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Health Indicator Report of Work-Related Hospitalizations

Individuals hospitalized with work-related injuries and illnesses have some of the most serious and costly work-related adverse health outcomes. Tracking of these significant adverse health effects can help target prevention programs and activities, and to identify previously recognized settings in which workers may continue to be at high risk. For example, analysis of these data can assist researchers to assess disparities among racial/ethnic groups and among young and older workers.

Notes

U.S. data for 2011-2019 are not available.

Data Sources

  • Uniform Billing Patient Summary, Division of Health Care Quality and Assessment, New Jersey Department of Health, [http://www.nj.gov/health/healthcarequality/health-care-professionals/njddcs/]
  • U.S. Department of Labor, Bureau of Labor Statistics

Data Interpretation Issues

The majority of individuals with work-related illnesses and injuries do not file for workers' compensation. Individuals hospitalized for work-related injuries and illnesses represent less than 10 percent of all workers who receive workers' compensation. Additionally, self-employed individuals such as farmers and independent contractors, federal employees, railroad or longshore and maritime workers are not covered by state workers' compensation systems.

Definition

Annual number of work-related inpatient hospitalizations for persons age 16 years or older.

Numerator

Number of inpatient hospital discharges with primary payer coded as workers' compensation.

Denominator

Total number of employed persons age 16 years or older for the same calendar year.

How Are We Doing?

In NJ there have been over 86,000 work-related hospitalizations between 2000 and 2019. In 2019 there were 4,199 work-related hospitalizations. Of these, 2,681 (64%) individuals were male and the average age was 49 years. Over 2,000 (52%) of the hospitalized individuals were White; 796 (19%) were Black; and over 1,000 (27%) were of Hispanic origin. New Jersey annual rates have slightly decreased from 143 per 100,000 in 2000 to 96 per 100,000 in 2019.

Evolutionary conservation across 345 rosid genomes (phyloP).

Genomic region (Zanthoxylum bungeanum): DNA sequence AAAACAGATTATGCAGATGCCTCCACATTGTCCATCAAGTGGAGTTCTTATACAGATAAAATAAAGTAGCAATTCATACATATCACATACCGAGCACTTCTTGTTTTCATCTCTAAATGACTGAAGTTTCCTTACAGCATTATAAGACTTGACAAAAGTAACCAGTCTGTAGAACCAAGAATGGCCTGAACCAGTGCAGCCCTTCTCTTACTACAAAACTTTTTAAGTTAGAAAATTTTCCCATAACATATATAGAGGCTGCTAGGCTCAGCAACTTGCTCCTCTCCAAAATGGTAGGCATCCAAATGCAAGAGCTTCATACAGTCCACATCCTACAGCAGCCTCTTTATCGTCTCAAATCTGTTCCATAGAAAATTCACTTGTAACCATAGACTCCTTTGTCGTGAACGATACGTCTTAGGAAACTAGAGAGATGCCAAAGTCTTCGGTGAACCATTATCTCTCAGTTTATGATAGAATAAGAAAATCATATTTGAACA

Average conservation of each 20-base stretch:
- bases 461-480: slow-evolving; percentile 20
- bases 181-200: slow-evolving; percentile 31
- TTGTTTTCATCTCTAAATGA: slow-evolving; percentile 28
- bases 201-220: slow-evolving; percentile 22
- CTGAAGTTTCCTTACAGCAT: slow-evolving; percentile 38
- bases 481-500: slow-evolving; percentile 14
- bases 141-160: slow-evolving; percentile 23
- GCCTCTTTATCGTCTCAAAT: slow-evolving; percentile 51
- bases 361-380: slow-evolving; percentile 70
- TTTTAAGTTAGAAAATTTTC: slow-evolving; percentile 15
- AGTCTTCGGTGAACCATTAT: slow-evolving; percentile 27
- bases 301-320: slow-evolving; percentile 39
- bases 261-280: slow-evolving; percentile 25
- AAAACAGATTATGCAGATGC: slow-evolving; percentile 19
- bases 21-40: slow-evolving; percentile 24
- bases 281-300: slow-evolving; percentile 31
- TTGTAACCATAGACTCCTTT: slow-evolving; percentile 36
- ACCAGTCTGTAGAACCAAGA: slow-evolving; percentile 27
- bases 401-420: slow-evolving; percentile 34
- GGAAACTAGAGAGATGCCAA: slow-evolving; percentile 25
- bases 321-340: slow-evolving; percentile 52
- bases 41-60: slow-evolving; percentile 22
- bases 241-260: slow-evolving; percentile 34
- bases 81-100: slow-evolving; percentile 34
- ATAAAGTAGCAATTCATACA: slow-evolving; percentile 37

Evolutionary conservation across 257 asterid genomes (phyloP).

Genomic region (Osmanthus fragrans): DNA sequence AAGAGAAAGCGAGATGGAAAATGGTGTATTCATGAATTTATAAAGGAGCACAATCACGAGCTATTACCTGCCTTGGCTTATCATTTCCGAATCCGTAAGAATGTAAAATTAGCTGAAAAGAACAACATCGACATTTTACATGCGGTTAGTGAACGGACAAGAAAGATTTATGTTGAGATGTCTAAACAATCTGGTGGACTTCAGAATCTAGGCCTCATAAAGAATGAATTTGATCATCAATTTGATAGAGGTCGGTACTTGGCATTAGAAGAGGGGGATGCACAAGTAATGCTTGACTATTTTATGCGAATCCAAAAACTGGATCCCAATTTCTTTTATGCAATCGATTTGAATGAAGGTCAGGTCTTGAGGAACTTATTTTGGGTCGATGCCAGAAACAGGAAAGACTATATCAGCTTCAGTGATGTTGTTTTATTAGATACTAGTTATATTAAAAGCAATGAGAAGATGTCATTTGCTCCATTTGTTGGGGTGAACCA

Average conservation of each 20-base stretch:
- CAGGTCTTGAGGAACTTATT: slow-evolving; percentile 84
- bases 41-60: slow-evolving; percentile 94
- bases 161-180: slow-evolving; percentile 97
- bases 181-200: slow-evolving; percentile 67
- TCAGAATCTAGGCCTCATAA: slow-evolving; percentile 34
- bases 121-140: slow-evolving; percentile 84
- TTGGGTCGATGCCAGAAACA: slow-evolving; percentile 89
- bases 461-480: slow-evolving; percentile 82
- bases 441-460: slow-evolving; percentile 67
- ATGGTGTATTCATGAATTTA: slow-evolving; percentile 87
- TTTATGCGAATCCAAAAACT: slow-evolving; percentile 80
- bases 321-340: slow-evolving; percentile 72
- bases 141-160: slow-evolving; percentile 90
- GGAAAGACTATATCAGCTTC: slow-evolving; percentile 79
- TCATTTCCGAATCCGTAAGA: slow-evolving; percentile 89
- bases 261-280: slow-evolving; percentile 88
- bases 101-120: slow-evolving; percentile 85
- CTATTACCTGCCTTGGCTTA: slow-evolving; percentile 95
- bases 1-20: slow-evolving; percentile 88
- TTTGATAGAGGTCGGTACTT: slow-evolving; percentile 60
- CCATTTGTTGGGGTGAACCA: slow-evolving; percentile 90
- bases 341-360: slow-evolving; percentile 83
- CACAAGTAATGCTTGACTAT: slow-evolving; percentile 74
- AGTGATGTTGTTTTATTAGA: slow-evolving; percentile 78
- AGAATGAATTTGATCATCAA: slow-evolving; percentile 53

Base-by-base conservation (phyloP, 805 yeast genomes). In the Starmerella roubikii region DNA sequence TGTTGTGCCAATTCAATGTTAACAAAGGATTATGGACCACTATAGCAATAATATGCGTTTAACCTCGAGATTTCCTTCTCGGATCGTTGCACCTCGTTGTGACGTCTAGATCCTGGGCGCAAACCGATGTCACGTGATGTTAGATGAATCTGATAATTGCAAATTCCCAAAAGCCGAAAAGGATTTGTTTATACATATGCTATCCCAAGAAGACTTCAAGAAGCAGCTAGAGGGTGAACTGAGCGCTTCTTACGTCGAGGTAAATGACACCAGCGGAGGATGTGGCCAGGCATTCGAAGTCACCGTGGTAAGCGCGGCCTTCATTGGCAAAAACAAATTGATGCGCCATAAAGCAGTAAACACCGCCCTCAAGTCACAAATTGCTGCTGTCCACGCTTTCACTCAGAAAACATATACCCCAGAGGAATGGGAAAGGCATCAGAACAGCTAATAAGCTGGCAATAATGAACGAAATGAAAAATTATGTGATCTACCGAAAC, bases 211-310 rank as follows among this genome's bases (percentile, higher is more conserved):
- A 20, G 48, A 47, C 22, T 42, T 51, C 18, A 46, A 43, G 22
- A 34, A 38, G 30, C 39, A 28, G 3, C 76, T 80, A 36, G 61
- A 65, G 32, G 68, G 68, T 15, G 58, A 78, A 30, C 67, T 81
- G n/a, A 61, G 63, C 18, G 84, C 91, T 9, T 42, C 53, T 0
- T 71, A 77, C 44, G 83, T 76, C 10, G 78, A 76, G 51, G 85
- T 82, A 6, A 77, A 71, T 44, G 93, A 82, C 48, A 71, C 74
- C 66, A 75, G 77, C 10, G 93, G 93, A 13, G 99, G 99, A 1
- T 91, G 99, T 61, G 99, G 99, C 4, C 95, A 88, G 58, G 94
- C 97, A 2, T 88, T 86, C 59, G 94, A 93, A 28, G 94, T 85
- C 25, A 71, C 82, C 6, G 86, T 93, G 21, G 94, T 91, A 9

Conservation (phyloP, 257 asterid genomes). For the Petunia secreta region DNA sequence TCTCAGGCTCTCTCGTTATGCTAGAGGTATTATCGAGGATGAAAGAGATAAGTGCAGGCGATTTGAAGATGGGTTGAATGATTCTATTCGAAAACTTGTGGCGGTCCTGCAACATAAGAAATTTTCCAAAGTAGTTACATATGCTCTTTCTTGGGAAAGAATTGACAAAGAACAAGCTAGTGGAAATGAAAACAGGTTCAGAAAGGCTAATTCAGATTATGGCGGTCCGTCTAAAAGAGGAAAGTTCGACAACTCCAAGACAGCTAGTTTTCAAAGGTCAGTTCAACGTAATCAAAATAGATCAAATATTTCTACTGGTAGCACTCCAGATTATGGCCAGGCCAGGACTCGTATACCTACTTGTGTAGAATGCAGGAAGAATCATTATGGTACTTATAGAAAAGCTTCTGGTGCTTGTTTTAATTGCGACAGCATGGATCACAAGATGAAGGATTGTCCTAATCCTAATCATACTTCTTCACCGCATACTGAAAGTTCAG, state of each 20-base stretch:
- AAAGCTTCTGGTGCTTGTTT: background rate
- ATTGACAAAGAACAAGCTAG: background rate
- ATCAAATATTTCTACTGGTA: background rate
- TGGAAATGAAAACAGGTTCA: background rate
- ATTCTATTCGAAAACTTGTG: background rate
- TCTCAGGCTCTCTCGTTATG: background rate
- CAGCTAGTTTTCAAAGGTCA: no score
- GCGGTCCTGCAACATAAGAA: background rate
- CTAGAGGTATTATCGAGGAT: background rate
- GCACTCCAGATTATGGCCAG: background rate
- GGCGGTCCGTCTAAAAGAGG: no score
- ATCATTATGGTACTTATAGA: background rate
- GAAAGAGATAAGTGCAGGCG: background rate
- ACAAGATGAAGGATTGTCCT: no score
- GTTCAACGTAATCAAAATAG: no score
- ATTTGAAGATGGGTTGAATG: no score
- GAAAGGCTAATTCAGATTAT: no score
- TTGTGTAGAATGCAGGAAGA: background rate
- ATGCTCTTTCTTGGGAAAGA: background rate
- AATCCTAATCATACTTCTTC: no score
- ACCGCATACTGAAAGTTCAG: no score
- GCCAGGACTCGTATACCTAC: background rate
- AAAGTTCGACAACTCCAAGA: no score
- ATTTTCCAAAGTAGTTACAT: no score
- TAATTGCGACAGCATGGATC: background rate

What Is Being Done?

New Jersey law requires the reporting of occupational diseases, injuries, and poisonings by hospitals (NJAC 8:58). [https://www.nj.gov/health/workplacehealthandsafety/occupational-health-surveillance/rptrequirements.shtml]

Available Services

Additional information on the prevention of work-related injuries and illnesses can be obtained from: NJ Department of Health Occupational Health Surveillance Unit PO Box 369 Trenton, NJ 08625-0369 Phone: (609) 826-4984 Fax: (609) 826-4983 [http://www.state.nj.us/health/workplacehealthandsafety/occupational-health-surveillance/]
Page Content Updated On 08/17/2021, Published on 08/19/2021
The information provided above is from the Department of Health's NJSHAD web site (https://nj.gov/health/shad). The information published on this website may be reproduced without permission. Please use the following citation: " Retrieved Sat, 04 February 2023 0:41:17 from Department of Health, New Jersey State Health Assessment Data Web site: https://nj.gov/health/shad ".

Content updated: no date